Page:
Writing the Rules of Your Next Arbitration – Part Four

Writing the Rules of Your Next Arbitration – Part Four

Some Critical Opportunities to Consider When Your Agreement is Made

Part Four of Four (read Part One, Part Two, and Part Three)

Unlike court rules, none of the ready-made sets of procedural rules for arbitration is set in stone. Agreements to arbitrate—and governing how to arbitrate—are just that: agreements. As a result, almost the whole of the arbitration process can be managed and controlled, if only a party takes the time to craft carefully and negotiate the provisions of the arbitration agreement. This can range from selecting a ready-made set of rules that will likely advantage the party in an arbitration to actually writing or modifying provisions regarding certain key issues.

But having agreed to a set of rules at the point of contracting, a party may be unable to change those rules when it finds itself in an actual arbitration—especially if the other party perceives the rules previously adopted as providing a tactical advantage. If, for instance, the rules chosen significantly limit the discovery allowed, the party that wants to avoid discovery will object to altering them. It is therefore important to consider in advance the rules that will apply to an arbitration.

Whether or not an agreement to arbitrate calls for arbitration with a particular agency or under an agency’s procedural rules, there are certain things that parties may wish to address specifically in an arbitration agreement. Examples include:

• How will the arbitration be commenced? In particular, how may the demand be served? Personal process-service can be difficult when, for example, the other party is overseas or does not want to be served. An arbitration agreement can provide for service by mail or even email.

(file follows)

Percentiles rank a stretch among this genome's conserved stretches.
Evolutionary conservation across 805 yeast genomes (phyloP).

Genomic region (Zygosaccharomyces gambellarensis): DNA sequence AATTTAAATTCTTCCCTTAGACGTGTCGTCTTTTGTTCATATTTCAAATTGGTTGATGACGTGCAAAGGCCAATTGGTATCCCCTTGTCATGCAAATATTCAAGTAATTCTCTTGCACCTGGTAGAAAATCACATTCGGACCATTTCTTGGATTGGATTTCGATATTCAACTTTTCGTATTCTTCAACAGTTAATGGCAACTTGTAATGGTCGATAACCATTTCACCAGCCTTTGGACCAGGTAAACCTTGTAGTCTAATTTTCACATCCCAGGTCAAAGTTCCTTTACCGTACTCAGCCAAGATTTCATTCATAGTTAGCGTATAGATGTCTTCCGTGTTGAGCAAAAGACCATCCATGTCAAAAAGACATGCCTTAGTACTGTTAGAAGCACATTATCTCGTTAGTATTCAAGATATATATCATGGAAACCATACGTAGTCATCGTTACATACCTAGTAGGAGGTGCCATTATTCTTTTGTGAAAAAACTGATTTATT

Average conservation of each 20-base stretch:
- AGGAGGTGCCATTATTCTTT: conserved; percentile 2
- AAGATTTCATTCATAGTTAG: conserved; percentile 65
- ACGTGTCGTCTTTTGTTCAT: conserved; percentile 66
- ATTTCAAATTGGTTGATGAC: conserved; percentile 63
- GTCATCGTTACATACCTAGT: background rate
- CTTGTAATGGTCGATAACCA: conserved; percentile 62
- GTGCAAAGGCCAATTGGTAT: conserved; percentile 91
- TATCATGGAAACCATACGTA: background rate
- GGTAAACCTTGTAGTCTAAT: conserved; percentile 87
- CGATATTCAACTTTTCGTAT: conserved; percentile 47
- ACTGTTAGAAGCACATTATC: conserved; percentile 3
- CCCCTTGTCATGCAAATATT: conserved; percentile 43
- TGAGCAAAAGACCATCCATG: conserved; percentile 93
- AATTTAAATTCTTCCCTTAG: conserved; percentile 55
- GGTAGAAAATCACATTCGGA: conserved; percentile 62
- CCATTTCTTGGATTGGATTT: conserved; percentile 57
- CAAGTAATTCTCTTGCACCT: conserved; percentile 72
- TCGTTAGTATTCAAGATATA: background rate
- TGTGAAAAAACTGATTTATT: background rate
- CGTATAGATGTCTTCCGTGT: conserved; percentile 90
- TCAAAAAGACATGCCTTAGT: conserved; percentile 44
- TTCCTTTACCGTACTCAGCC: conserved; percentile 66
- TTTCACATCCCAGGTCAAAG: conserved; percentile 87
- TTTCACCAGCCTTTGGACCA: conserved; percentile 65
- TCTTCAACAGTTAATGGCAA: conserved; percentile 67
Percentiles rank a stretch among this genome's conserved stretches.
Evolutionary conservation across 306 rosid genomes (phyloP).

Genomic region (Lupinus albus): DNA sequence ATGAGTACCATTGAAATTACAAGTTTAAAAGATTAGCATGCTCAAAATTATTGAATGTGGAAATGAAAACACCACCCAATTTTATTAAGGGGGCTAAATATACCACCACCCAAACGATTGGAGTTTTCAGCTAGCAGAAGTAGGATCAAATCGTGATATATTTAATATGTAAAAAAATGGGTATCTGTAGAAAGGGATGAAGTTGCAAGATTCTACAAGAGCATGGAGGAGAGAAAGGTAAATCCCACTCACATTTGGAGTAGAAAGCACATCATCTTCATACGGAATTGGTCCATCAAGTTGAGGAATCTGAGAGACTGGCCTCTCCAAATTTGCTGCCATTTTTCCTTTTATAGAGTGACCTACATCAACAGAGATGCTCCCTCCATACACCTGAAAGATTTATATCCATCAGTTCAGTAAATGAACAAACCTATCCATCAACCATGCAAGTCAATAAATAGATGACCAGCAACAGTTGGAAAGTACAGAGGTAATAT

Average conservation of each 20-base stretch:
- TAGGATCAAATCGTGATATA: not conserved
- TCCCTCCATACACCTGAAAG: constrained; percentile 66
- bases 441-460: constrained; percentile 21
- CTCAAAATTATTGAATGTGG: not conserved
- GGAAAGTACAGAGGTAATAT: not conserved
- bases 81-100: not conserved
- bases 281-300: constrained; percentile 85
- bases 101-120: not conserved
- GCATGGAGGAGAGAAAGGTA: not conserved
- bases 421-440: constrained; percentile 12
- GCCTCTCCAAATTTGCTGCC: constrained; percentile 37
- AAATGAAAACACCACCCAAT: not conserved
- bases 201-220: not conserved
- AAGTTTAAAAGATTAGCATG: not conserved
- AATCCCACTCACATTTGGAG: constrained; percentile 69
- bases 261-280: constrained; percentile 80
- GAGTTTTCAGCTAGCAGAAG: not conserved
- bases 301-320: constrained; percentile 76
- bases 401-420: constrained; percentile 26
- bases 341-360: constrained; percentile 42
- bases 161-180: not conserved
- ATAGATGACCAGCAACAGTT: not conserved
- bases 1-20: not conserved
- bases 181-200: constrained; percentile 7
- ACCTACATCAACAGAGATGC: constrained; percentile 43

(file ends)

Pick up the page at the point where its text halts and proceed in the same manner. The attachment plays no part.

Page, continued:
• Venue. Where will the arbitration be held?

• The number of arbitrators. Will it be one, three, or some other number?

• Arbitrator qualifications. Do you want to ensure subject-matter expertise? Years of experience?

• Manner of selection of arbitrators. If one, will it be by consensus? If no consensus, will the parties ask the court to choose? If three, will each party pick one and let those two pick the third? And how much ex parte substantive communication will be allowed with the prospective arbitrators in the selection process?

• Scope and manner of discovery. Will there be depositions, and if so, how many? What documents will be exchanged? And will there be a process for requesting documents or testimony from third parties?

There are other procedural points that often can be effectively negotiated at the outset of an arbitration if not sooner—again, regardless of whether the agreement adopts an administrating agency or an agency’s procedural rules. Examples include:

• Arbitrator disclosures. Are there specific kinds of affiliations, associations, or activities that the parties wish to have arbitrators disclose as part of the selection process?

• Arbitrator disqualification. What is the process for deciding challenges based on arbitrator partiality? Will it be decided by the other two (in a three-arbitrator panel), or by another arbitrator?

• Scope and manner of discovery may also be decided by agreement at the outset, with the caveat that one side of the other may see the default discovery rules as advantageous and thus be reluctant to deviate from them.

• Scheduling issues. These are best decided in the arbitration and by agreement.

The more an arbitration agreement adopts a ready-made set of procedural rules without party-agreed exceptions, the more important it becomes to choose the set of rules carefully. While it may seem inherently speculative to ask what rules you will find advantageous in a dispute that has yet to arise, there are some things that are known from the nature and context of the agreement. For instance, how important will it be—for a particular contract—to have the checks and balances of a three-arbitrator panel, and is it worth the cost? And for the disputes most likely to arise out of the agreement, is the other party likely to have the important documents and witnesses on its side? If so, you may be better off with JAMS rules or with no rules at all (in which case discovery would be governed by the UAA in Washington, giving arbitrators broad discovery powers with no presumptive limits).

In short, the opportunity is there, when the agreement is made, to tilt the eventual playing field to the extent a party knows the field where the dispute will be played out. This opportunity should not be overlooked. The alternative—to adopt a set of rules because they are generally accepted and thus carry the weight of approval, without having read them or compared them to the alternatives, and without modifying them to fit your expected strategic needs—is to squander a significant opportunity to shape the outcome of your next arbitration.

–Miles Yanick

Part One | Part Two | Part Three